Violence Prevention Office

The University of Mississippi

Relationship Violence

Relationship violence, or domestic violence, includes any number of behaviors used by one person to control another in a current or former relationship.

Physical abuse, sexual abuse, psychological abuse, social isolation and economic deprivation are all included in the term domestic violence. Any one or combination of these types of domestic violence is never OK and is against the law.

Physical abuse is any actual or threatened physical attacks, even when these physical attacks are not directed at the person but instead at a wall or breaking a possession. It may often begin by “playful” pinching or pushing but often escalates to shoving, burning and striking.

Sexual abuse is any forced or coerced sexual act. Individuals are not obligated to any sexual behavior just because they are in a relationship. Also, often after a bout of violence, the abuser will feel guilt or remorse and want to “make love” to put things right. Out of fear of further violence, a target may give in.

Psychological abuse is attacks on the target’s self-esteem and self-worth. This often takes the form of name calling, manipulation and/or intimidation. Often after a target’s self-worth has been broken down, he/she may feel responsible for further abuse. Many people believe that as long as a person isn’t being hit, it isn’t that bad. The effects of psychological abuse, however, often last much longer than those of physical abuse.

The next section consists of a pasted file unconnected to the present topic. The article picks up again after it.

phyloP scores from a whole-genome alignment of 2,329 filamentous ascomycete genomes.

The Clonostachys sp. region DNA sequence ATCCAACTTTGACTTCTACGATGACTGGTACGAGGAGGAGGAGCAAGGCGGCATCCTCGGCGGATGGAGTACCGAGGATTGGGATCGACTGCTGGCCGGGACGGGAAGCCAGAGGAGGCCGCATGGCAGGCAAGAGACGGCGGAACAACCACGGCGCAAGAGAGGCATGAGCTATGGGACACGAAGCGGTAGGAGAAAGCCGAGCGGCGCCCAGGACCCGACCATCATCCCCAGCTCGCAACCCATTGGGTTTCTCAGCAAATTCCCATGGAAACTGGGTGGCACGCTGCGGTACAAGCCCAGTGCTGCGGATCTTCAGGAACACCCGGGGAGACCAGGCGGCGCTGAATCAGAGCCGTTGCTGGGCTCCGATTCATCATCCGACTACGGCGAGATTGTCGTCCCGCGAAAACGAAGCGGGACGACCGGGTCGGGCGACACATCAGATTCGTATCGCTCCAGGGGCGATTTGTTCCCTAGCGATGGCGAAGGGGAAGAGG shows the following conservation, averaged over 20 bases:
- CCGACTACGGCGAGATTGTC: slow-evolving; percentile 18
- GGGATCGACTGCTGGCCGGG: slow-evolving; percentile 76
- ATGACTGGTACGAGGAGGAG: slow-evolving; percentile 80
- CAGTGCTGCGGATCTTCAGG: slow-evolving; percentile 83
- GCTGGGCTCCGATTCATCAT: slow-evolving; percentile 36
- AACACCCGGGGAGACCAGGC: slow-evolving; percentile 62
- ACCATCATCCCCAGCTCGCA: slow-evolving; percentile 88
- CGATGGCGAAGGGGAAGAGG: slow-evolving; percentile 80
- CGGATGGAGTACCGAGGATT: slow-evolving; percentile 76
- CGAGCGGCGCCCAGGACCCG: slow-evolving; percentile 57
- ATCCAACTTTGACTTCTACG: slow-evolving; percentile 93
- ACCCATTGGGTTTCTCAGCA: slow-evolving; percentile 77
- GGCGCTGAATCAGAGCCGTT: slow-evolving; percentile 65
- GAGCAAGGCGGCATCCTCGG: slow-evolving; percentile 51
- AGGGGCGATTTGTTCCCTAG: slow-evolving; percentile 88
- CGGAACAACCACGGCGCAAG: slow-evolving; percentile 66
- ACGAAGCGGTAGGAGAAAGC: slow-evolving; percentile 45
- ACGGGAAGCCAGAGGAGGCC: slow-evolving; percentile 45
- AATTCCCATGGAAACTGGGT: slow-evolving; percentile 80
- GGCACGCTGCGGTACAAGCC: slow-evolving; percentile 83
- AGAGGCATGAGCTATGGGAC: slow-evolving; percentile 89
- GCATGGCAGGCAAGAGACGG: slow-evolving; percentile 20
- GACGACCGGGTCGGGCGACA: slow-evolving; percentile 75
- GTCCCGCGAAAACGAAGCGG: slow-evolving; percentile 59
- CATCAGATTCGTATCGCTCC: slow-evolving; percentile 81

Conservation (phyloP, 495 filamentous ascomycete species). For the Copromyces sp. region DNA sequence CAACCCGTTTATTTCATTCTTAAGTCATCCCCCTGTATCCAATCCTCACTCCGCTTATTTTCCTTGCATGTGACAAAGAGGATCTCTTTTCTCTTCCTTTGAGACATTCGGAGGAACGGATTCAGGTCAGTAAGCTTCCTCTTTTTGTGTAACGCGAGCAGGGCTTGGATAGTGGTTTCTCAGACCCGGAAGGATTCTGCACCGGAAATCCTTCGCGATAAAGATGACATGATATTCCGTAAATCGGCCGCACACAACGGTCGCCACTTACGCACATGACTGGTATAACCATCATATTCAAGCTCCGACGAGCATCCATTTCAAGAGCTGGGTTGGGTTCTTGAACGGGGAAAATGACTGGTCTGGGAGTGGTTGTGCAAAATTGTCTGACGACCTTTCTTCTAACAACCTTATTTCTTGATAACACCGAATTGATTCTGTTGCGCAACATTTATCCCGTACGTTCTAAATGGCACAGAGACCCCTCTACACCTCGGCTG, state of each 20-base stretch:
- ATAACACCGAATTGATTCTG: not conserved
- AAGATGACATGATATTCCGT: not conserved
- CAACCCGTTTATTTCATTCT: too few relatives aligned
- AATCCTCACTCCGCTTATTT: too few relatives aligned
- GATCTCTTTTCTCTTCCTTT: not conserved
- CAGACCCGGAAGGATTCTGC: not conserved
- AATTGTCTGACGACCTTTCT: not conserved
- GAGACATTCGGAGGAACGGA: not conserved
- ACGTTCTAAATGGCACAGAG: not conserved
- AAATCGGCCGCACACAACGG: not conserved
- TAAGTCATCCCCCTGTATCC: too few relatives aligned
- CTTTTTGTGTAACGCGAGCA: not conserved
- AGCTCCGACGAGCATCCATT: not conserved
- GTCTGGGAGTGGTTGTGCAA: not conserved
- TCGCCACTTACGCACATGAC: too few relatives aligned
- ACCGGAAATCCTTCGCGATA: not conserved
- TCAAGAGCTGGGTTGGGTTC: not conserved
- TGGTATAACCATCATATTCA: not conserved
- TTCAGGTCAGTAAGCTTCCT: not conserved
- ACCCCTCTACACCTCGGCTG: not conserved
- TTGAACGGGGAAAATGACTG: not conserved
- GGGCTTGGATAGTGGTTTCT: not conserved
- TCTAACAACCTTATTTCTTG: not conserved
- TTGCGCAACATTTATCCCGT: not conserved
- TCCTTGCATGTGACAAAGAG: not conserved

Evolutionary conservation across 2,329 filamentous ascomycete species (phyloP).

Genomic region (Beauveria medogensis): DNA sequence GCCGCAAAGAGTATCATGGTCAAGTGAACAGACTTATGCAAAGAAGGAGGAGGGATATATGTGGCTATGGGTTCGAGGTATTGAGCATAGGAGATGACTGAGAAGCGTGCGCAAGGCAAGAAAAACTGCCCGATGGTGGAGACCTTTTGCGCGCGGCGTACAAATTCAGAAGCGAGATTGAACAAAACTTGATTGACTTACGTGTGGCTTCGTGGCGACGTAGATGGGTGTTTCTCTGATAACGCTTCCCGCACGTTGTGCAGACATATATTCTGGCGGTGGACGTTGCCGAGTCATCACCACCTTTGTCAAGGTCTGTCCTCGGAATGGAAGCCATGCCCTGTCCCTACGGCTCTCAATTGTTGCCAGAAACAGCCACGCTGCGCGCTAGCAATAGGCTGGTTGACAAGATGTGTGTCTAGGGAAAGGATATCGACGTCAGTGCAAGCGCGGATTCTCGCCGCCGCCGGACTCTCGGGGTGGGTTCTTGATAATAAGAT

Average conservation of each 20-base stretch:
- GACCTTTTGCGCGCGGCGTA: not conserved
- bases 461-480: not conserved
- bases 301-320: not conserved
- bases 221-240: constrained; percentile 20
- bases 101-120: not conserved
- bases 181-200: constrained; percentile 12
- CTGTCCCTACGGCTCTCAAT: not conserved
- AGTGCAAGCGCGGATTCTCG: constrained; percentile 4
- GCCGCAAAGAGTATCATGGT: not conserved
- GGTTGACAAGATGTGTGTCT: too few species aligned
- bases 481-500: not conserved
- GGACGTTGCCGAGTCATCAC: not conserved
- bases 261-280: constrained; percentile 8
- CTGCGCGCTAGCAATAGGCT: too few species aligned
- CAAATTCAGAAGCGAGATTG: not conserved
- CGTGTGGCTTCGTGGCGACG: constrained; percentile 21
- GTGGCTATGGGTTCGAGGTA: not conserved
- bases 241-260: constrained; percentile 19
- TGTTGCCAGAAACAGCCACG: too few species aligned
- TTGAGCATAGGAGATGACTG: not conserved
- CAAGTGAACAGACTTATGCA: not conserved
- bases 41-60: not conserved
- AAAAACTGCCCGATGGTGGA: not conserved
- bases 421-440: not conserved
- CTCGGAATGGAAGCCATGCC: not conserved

Social isolation occurs either through manipulation and playing on a person’s sympathies, or intimidation and forbidding a person to go out or to see friends and family.  The effect is further control as the person loses resources available to him or her.

Economic deprivation occurs either by theft, destruction of property or by clinging to traditional values of one person being “the bread winner.”  Again, the effect is that the target has fewer resources and is further under the control of the abuser.